A new Government Accountability Office (GAO) report finds that the State Department is taking  action to better promote diversity and inclusion in the agency’s workforce, but still has a long way to go to reach its goals – including putting in place the means to measure its performance and increasing accountability for its diversity, equity, inclusion, and accessibility (DEIA) goals.

In response to the GAO’s findings, the State Department concurred with recommendations that the agency put in place performance measures, enhance accountability for workplace DEIA goals, create a plan to improve its barrier analysis process, and improve its statistical methodology.”

On the plus side, GAO said that “State has taken steps to address many leading practices for managing diversity and inclusion, such as appointing a Chief Diversity and Inclusion Officer. The agency also created a strategic plan outlining its workplace diversity and inclusion goals and actions.”

“However, State doesn’t have performance measures to gauge progress for these goals,” the government watchdog agency said, adding that the agency “has not taken sufficient actions to enhance accountability for its workplace DEIA goals.”

The report also found that a majority of professionals working in the State department feel the agency has more to do on the DEIA front.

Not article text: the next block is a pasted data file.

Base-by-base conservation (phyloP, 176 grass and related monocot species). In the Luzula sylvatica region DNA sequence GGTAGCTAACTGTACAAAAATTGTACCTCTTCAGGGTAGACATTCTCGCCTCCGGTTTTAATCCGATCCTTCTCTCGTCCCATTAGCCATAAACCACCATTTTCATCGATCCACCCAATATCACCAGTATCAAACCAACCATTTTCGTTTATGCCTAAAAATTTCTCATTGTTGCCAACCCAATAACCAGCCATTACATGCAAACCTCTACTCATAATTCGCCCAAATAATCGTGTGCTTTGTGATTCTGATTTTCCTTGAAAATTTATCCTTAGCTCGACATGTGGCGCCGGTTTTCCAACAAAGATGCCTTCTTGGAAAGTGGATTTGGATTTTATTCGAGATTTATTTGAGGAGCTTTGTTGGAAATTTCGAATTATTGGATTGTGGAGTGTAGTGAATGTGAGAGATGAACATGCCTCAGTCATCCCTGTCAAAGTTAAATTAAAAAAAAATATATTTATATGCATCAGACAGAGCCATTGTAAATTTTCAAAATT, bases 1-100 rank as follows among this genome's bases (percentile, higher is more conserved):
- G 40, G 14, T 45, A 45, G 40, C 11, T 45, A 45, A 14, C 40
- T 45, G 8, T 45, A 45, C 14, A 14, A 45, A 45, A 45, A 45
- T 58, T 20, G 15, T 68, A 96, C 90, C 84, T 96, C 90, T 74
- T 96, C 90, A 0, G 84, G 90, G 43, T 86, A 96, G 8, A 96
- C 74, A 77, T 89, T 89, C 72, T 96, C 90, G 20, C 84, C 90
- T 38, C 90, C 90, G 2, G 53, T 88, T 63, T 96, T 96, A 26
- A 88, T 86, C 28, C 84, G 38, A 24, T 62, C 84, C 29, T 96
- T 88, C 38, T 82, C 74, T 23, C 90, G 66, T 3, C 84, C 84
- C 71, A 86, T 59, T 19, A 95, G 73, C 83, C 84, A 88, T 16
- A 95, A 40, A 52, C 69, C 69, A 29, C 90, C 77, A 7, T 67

“Around 70 percent of the organizations GAO surveyed indicated that State does not hold managers and supervisors accountable for their progress toward achieving diversity and inclusion goals. Without ways to measure progress and enhance accountability, State may not achieve its goal of fostering a diverse and inclusive workplace,” the report says.

At the same time, GAO also discerned that most of the agency organizations it surveyed have “favorable views of senior leadership commitment to diversity, equity, inclusion, and accessibility.” GAO found that State is actively addressing five of seven leading practices for managing diversity and inclusion in the workplace, including employee involvement and diversity training, with plans to help address gaps in leadership, recruitment, and succession planning.

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Jose Rascon
Jose Rascon
Jose Rascon is a MeriTalk Staff Reporter covering the intersection of government and technology.